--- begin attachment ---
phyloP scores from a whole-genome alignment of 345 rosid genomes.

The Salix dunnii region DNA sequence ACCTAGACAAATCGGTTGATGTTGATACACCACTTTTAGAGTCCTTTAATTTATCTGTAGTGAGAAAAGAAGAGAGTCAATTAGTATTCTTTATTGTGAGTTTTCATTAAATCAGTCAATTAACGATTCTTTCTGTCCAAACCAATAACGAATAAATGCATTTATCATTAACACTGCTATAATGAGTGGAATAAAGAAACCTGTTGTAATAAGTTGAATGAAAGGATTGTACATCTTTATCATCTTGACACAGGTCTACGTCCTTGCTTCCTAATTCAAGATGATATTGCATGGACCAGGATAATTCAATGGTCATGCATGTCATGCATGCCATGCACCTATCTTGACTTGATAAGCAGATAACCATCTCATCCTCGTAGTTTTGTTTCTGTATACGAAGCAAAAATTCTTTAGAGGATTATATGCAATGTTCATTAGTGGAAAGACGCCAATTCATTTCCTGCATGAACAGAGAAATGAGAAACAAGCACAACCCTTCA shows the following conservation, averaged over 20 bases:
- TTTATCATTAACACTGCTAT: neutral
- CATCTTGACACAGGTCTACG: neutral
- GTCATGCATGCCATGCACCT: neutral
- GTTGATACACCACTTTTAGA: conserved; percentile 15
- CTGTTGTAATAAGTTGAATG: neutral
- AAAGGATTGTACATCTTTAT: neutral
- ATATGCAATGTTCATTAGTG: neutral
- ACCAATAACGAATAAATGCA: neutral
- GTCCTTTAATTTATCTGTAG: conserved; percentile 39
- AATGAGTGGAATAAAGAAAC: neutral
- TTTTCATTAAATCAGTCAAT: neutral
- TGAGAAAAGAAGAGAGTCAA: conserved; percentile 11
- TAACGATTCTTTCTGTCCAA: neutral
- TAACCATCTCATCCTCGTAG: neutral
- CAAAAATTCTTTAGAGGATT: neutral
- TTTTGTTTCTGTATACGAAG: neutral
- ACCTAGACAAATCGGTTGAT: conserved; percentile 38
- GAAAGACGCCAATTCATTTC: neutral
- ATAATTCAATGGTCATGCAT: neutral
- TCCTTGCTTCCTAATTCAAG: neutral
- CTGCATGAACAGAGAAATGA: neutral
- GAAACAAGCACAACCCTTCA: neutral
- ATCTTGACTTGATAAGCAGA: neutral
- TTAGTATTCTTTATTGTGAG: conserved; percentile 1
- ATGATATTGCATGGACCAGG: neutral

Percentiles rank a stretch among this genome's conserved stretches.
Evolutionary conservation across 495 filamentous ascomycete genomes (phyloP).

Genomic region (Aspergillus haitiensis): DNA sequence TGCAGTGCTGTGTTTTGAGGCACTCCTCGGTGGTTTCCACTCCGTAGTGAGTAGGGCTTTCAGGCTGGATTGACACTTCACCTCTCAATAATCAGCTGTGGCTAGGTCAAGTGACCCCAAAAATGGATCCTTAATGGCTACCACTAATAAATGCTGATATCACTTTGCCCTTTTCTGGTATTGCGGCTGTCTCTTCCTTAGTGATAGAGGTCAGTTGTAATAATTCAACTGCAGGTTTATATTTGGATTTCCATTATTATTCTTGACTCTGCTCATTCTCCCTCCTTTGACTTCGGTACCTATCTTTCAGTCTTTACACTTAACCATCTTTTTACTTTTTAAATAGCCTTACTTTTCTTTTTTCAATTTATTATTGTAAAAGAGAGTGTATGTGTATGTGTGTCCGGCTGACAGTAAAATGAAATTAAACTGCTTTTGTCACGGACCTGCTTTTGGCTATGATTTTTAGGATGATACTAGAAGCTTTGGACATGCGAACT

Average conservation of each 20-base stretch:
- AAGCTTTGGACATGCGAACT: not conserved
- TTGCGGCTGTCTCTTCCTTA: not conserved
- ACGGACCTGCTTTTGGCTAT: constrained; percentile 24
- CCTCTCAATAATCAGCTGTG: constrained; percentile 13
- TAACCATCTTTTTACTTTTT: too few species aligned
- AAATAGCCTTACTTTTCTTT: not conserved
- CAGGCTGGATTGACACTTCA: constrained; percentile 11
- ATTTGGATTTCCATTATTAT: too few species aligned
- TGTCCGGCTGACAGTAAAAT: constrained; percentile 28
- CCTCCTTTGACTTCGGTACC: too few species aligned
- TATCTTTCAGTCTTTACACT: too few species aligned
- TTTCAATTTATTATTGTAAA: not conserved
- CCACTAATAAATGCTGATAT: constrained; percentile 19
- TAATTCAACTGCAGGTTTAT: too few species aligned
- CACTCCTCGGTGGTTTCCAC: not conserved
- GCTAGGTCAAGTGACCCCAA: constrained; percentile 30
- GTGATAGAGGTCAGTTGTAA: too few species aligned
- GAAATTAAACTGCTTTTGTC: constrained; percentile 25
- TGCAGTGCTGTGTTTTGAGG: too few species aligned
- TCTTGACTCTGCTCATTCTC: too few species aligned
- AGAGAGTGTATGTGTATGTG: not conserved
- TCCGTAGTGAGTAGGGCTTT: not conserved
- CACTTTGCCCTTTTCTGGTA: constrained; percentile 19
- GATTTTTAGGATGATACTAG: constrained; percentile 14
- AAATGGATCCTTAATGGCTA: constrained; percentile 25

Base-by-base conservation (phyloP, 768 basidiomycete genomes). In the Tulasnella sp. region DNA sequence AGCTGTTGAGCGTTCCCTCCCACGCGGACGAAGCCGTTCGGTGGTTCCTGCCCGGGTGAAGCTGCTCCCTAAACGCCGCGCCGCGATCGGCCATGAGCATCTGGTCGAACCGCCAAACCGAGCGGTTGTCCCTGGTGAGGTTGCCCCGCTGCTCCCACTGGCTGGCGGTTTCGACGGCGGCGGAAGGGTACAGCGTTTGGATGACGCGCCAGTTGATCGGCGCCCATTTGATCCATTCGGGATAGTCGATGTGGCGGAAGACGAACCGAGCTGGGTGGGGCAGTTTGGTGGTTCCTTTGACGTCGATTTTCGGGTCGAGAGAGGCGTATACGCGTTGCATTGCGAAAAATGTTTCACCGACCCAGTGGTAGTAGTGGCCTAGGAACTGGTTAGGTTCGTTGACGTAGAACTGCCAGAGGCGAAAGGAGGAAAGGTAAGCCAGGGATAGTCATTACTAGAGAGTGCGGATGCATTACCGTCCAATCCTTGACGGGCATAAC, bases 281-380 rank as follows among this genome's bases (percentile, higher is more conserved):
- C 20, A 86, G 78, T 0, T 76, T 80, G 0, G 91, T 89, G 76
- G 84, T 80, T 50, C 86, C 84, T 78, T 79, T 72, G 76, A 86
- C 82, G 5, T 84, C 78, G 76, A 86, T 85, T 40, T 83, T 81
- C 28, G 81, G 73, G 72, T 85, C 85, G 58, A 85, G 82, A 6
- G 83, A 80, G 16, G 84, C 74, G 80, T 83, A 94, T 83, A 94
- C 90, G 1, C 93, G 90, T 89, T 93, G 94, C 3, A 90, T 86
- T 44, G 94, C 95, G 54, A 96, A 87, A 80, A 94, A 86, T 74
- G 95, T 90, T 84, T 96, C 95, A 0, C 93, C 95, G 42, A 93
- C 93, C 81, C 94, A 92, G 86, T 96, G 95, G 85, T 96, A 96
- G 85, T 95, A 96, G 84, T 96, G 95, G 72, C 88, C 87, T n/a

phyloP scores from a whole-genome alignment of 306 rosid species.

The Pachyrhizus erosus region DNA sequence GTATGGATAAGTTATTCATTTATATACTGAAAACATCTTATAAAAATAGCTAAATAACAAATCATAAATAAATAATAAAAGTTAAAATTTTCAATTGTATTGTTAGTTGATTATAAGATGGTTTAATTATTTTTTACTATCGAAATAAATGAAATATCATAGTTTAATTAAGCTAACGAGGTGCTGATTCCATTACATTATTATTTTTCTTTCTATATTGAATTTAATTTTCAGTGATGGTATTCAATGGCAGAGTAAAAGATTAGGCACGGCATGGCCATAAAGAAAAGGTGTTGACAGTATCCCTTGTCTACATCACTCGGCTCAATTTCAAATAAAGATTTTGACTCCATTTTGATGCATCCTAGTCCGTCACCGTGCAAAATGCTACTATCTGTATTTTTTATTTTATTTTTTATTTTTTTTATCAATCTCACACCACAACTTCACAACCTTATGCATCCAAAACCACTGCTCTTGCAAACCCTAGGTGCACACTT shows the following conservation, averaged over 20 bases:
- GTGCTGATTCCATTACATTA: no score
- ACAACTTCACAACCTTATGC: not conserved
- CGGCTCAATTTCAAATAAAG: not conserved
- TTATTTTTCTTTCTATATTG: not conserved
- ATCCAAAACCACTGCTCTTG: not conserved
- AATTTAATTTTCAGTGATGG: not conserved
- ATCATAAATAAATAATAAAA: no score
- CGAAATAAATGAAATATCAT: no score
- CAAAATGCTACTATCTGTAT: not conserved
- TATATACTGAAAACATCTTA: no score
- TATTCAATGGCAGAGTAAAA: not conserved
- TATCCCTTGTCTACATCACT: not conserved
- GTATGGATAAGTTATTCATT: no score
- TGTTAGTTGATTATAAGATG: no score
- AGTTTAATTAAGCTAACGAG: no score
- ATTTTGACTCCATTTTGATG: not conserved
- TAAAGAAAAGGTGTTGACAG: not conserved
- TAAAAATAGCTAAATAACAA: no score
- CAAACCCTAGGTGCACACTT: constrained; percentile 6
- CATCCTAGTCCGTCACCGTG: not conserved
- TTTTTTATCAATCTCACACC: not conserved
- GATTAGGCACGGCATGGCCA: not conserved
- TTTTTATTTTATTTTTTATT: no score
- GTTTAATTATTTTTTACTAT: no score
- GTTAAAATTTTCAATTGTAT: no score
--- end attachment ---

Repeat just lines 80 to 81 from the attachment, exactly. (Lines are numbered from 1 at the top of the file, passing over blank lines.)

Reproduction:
- TATTCAATGGCAGAGTAAAA: not conserved
- TATCCCTTGTCTACATCACT: not conserved